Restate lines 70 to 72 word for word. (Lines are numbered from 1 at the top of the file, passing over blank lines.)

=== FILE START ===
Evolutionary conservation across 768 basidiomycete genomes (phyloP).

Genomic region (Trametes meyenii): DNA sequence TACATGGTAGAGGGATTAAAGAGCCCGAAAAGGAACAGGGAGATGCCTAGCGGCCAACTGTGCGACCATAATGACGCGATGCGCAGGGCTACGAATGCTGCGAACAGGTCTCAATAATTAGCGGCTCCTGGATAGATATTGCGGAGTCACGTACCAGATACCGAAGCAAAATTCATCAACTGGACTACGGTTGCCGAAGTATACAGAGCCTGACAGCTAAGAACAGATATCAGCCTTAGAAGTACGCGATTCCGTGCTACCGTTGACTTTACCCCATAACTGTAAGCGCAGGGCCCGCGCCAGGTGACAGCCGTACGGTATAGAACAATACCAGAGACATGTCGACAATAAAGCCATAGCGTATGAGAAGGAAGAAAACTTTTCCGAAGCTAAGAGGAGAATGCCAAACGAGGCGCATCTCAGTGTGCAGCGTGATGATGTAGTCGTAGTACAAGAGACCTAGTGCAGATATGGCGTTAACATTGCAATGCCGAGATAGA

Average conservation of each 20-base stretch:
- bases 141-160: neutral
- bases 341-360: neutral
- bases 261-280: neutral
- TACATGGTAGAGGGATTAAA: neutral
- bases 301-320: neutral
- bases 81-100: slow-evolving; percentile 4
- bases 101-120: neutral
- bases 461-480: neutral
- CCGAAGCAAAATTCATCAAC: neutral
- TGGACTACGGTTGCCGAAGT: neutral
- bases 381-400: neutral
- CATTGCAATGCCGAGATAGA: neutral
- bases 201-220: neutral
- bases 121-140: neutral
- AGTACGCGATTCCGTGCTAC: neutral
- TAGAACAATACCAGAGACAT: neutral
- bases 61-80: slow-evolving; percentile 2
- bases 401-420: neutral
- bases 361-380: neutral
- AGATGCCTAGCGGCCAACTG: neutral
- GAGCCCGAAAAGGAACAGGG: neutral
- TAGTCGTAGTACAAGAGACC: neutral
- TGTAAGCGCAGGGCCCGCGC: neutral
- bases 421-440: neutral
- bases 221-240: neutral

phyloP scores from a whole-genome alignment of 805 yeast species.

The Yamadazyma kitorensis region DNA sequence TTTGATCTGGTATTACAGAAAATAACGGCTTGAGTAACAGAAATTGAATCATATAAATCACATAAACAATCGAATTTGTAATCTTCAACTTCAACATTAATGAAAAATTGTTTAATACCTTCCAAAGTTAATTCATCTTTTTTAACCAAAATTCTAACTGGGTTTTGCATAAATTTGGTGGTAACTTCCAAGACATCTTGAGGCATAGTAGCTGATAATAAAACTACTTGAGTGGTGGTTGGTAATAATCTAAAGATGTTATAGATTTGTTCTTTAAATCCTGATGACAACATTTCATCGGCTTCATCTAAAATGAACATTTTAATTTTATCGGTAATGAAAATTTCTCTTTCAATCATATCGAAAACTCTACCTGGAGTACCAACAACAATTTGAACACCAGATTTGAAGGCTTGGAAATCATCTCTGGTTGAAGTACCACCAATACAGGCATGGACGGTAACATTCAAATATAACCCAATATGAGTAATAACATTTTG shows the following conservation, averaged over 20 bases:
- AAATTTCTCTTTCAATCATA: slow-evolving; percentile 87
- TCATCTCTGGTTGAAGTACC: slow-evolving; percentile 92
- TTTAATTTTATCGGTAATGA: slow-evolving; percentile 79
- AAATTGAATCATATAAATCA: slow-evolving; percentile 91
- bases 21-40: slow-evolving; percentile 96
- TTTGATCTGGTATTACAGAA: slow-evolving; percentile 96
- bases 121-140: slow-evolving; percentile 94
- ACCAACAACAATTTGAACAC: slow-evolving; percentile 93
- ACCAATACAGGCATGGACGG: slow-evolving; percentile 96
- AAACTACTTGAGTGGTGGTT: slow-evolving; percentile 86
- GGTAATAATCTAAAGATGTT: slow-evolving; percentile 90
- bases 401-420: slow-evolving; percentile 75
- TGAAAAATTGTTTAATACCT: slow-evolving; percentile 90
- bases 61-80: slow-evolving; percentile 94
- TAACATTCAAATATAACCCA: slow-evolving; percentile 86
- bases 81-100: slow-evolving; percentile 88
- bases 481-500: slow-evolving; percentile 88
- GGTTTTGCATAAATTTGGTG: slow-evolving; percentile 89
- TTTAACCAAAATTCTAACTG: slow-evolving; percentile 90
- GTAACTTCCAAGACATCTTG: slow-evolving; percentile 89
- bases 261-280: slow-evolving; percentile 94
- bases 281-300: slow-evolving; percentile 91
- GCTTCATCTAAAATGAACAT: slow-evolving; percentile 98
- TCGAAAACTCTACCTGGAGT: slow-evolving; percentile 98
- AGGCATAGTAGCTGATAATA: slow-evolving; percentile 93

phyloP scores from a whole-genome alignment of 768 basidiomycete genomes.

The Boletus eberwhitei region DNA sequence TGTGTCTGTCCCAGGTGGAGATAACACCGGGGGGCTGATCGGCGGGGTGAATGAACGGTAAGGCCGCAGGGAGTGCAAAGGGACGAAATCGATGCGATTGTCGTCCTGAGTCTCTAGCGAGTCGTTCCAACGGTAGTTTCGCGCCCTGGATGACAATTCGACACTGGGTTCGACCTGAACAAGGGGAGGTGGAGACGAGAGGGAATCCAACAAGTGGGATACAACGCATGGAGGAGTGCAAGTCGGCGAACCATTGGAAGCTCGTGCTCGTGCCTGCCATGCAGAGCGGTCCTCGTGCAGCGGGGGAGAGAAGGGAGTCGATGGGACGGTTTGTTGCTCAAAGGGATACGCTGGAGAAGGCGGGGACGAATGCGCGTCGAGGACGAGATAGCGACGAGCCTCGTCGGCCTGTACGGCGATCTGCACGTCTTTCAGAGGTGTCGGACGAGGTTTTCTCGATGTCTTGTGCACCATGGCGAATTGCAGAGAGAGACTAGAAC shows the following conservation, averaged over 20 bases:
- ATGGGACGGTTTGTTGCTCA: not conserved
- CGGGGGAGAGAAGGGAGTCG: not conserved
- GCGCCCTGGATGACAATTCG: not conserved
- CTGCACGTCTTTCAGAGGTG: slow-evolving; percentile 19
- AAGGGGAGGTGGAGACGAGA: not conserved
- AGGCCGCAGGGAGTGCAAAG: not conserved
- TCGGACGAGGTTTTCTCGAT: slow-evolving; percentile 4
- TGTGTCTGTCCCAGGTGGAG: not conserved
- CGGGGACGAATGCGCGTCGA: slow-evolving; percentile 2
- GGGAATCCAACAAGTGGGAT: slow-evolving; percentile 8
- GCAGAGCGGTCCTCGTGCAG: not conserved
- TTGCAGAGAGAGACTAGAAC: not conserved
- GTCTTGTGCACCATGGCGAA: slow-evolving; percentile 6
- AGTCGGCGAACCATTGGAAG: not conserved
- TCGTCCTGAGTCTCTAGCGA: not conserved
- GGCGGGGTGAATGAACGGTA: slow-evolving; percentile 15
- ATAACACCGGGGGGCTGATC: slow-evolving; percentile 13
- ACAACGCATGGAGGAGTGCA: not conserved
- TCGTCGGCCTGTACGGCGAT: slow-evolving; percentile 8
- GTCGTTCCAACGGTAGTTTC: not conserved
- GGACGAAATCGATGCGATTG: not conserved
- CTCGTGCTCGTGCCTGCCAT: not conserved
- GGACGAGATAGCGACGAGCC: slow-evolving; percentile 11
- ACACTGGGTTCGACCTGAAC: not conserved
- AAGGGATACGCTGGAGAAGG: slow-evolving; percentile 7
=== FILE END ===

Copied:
- GTCTTGTGCACCATGGCGAA: slow-evolving; percentile 6
- AGTCGGCGAACCATTGGAAG: not conserved
- TCGTCCTGAGTCTCTAGCGA: not conserved